Today the world has become, at least in appearance, much more rational, or rather, there is a more widespread tendency to think that every reality ought to be tackled with the criteria of experimental science, and that the great questions about death ought to be answered not so much with faith as with empirical, provable knowledge. It is not sufficiently taken into account, however, that precisely in this way one is doomed to fall into forms of spiritism, in an attempt to have some kind of contact with the world beyond, almost imagining it to be a reality that, ultimately, is a copy of the present one.

Dear friends, the Solemnity of All Saints and the Commemoration of all the faithful departed tells us that only those who can recognize a great hope in death, can live a life based on hope. If we reduce man exclusively to his horizontal dimension, to that which can be perceived empirically, life itself loses its profound meaning. Man needs eternity for every other hope is too brief, too limited for him. Man can be explained only if there is a Love which overcomes every isolation, even that of death, in a totality which also transcends time and space. Man can be explained, he finds his deepest meaning, only if there is God. And we know that God left his distance for us and made himself close. He entered into our life and tells us: “I am the resurrection and the life; he who believes in me, though he die, yet shall he live, and whoever lives and believes in me shall never die” (Jn 11:25-26).

Let us think for a moment of the scene on Calvary and listen again to Jesus’ words from the height of the Cross, addressed to the criminal crucified on his right: “Truly, I say to you, today you will be with me in Paradise” (Lk 23:43). We think of the two disciples on the road to Emmaus, when, after traveling a stretch of the way with the Risen Jesus, they recognize him and set out immediately for Jerusalem to proclaim the Resurrection of the Lord (cf Lk 24:13-35). The Master’s words come back to our minds with renewed clarity: “Let not your hearts be troubled; believe in God, believe also in me. In my Father’s house are many rooms; if it were not so, would I have told you that I go to prepare a place for you?” (Jn 14:1-2). God is truly demonstrated, he became accessible, for he so loved the world “that he gave his only Son, that whoever believes in him should not perish but have eternal life” (Jn 3:16), and in the supreme act of love on the Cross, immersing himself in the abyss of death, he conquered it, and rose and opened the doors of eternity for us too. Christ sustains us through the night of death which he himself overcame; he is the Good Shepherd, on whose guidance one can rely without any fear, for he knows the way well, even through darkness.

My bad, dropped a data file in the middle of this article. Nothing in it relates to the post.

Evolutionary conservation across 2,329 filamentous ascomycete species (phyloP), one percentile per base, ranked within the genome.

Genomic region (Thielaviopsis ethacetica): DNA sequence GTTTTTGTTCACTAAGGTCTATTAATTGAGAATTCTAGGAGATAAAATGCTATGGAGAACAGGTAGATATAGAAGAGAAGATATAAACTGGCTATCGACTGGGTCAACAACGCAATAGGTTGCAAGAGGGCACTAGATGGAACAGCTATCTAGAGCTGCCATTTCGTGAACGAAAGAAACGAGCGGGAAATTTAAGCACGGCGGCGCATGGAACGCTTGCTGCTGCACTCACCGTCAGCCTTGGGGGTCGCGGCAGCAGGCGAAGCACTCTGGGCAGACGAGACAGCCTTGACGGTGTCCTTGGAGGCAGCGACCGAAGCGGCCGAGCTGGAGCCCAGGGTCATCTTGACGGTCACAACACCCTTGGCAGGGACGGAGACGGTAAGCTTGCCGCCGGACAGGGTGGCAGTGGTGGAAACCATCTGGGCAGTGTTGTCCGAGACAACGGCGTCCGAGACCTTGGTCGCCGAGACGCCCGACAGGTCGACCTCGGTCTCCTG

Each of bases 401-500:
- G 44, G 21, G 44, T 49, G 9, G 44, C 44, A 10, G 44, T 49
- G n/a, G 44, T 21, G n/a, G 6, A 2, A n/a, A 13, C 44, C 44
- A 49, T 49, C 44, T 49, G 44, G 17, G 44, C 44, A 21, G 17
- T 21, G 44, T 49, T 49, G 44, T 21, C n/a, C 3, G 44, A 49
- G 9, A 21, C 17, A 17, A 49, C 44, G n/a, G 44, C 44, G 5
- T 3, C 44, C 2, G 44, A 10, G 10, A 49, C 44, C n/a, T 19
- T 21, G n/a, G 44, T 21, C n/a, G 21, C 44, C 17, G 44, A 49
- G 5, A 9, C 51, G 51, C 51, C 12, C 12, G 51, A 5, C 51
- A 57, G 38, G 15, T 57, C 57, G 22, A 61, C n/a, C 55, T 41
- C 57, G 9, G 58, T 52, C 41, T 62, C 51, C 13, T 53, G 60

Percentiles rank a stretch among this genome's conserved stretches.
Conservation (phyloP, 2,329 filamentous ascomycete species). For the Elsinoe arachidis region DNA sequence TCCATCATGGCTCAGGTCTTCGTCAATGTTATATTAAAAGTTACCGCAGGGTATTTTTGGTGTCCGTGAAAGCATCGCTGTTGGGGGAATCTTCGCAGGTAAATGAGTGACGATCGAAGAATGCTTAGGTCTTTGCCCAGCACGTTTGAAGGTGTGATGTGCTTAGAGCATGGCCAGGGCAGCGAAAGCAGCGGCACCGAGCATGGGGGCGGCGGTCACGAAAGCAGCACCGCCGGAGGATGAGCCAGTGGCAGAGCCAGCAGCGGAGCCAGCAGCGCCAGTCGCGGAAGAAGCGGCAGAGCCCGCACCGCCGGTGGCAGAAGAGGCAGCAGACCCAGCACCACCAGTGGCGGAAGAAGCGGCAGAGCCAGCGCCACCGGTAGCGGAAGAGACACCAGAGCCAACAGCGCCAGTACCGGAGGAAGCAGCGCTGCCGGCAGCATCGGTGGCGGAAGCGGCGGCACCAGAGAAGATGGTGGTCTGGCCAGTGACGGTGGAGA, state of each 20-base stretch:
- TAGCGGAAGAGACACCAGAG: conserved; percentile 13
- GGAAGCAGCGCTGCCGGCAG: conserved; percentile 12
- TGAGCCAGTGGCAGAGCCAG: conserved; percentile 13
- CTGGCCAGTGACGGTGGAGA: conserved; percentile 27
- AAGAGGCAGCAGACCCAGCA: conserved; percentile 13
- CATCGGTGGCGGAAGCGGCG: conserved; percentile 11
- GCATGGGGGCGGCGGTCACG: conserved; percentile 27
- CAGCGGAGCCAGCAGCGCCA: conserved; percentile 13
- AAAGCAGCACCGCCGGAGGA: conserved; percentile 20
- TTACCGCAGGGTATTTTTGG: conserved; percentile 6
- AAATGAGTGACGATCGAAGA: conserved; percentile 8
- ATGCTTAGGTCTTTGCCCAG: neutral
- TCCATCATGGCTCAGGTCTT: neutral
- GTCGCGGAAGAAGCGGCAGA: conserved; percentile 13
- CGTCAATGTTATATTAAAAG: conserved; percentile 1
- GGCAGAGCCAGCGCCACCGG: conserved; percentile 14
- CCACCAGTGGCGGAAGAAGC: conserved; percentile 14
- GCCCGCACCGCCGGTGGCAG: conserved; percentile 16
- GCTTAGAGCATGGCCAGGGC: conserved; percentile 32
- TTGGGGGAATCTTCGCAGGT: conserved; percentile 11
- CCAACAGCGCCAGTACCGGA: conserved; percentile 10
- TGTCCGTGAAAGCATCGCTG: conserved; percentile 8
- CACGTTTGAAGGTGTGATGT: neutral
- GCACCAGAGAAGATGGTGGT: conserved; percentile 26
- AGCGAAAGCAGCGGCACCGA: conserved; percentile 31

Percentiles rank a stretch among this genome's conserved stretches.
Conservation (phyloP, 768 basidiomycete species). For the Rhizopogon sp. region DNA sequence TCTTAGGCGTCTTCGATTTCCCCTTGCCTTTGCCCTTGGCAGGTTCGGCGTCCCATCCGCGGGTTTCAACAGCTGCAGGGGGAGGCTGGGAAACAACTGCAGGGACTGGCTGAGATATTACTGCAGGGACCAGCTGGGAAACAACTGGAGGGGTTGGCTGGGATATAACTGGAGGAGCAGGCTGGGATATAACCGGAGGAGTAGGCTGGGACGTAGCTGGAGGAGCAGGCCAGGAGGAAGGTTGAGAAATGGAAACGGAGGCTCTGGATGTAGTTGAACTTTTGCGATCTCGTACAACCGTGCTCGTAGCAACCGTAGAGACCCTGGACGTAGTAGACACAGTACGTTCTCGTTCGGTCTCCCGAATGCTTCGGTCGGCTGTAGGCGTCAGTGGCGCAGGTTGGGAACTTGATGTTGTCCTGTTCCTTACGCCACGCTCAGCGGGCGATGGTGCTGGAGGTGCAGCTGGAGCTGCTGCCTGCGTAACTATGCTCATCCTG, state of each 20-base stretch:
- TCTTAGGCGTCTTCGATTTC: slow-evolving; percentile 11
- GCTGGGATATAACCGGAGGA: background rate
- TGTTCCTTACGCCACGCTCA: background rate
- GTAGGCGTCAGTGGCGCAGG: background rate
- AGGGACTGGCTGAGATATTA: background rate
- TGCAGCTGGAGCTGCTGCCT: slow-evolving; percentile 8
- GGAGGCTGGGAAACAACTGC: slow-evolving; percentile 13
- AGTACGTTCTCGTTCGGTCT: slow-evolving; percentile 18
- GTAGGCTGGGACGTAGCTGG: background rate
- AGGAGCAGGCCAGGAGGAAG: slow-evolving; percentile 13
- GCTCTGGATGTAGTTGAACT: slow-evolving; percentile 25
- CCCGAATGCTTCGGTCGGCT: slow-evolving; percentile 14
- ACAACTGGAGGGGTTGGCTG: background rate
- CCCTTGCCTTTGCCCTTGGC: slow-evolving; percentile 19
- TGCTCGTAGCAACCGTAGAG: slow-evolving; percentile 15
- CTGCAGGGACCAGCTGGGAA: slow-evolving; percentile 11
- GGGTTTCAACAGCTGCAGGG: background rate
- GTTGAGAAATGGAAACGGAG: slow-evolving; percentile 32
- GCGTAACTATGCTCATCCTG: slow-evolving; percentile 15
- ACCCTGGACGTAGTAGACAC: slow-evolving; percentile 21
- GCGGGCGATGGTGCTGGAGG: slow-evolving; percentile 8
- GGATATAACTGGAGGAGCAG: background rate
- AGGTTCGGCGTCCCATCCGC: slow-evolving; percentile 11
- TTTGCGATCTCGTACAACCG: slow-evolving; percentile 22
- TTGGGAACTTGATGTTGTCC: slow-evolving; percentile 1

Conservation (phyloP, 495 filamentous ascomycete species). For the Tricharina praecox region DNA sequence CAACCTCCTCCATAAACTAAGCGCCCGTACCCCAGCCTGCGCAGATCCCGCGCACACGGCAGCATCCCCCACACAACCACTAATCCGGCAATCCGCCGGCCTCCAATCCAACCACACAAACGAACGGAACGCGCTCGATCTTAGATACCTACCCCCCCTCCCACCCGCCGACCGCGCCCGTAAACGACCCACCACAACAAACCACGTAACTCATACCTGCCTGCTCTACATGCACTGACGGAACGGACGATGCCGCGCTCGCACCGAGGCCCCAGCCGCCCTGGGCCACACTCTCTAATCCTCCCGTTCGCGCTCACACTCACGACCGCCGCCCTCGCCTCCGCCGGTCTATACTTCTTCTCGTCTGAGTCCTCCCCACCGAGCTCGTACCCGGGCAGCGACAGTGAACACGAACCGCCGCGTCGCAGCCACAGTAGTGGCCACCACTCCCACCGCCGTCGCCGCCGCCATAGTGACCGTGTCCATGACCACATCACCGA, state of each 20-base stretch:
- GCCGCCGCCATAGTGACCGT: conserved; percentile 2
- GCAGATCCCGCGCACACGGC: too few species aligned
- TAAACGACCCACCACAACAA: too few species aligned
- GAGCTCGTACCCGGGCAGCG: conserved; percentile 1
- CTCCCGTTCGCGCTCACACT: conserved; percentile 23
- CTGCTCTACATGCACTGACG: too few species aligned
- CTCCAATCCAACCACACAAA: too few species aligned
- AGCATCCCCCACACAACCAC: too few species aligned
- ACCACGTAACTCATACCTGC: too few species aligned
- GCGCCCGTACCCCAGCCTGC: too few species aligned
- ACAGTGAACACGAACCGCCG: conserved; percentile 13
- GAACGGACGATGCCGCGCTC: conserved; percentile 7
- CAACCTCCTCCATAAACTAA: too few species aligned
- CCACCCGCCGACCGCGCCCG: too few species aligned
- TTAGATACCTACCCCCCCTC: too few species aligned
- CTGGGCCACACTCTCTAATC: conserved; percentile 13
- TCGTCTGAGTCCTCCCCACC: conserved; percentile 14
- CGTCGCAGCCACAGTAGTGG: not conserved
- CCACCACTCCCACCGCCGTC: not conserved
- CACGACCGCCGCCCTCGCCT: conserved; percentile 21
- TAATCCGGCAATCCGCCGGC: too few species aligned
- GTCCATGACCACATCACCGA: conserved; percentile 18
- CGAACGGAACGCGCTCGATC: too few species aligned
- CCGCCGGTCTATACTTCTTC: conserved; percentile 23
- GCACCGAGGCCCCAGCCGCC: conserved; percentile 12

Every Sunday in reciting the Creed, we reaffirm this truth. And in going to cemeteries to pray with affection and love for our departed, we are invited, once more, to renew with courage and with strength our faith in eternal life, indeed to live with this great hope and to bear witness to it in the world: behind the present there is not nothing. And faith in eternal life gives to Christians the courage to love our earth ever more intensely and to work in order to build a future for it, to give it a true and sure hope. Thank you."

BXVI - General Audience, Paul VI Audience Hall, Wednesday, 2 November 2011 - © Copyright 2011 - Libreria Editrice Vaticana

Pope Francis's homily at Mass for the Commemoration of all the faithful departed
Prima Porta Cemetery, Wednesday 2 November 2011 - in EnglishGerman, Italian, Portuguese & Spanish

"Job was in darkness. He was right at death’s door. And in that moment of anguish, pain and suffering, Job proclaimed hope: “For I know that my Redeemer lives, and at last he will stand upon the earth... my eyes shall behold [him], and not another” (Job 19, 25,27). The commemoration of the dead has this twofold meaning. A sense of sorrow: a cemetery is sad, it reminds us of our loved ones who have passed on. It also reminds us of the future, of death.

But in this sadness we bring flowers as a sign of hope and also, I might say, of celebration, but later on, not now. And sorrow is mingled with hope. Today, in this celebration, this is what we all feel: the memory of our loved ones, before their remains, and hope.

But we also feel that this hope helps us, because we too must make this journey. All of us must make this journey. Sooner or later, with more pain or less, but everyone must. However with the flower of hope, with that powerful thread that is anchored in the hereafter. Thus, the hope of resurrection still does not disappoint.

Jesus was the first to make this journey. We are following the journey that he made. And it was Jesus himself who opened the door: with his Cross he opened the door of hope, he opened the door for us to enter where we will contemplate God. “I know that my Redeemer lives, and at last he will stand upon the earth... I shall behold him, and not another, I shall. My eyes shall behold him, and not another”.

Let us return home today with this twofold remembrance: remembrance of the past, of our loved ones who have passed on; and remembrance of the future, of the journey that we will make. With certainty, security; that certainty came from Jesus’ lips: “I will raise him up at the last day” (Jn 6, 40)."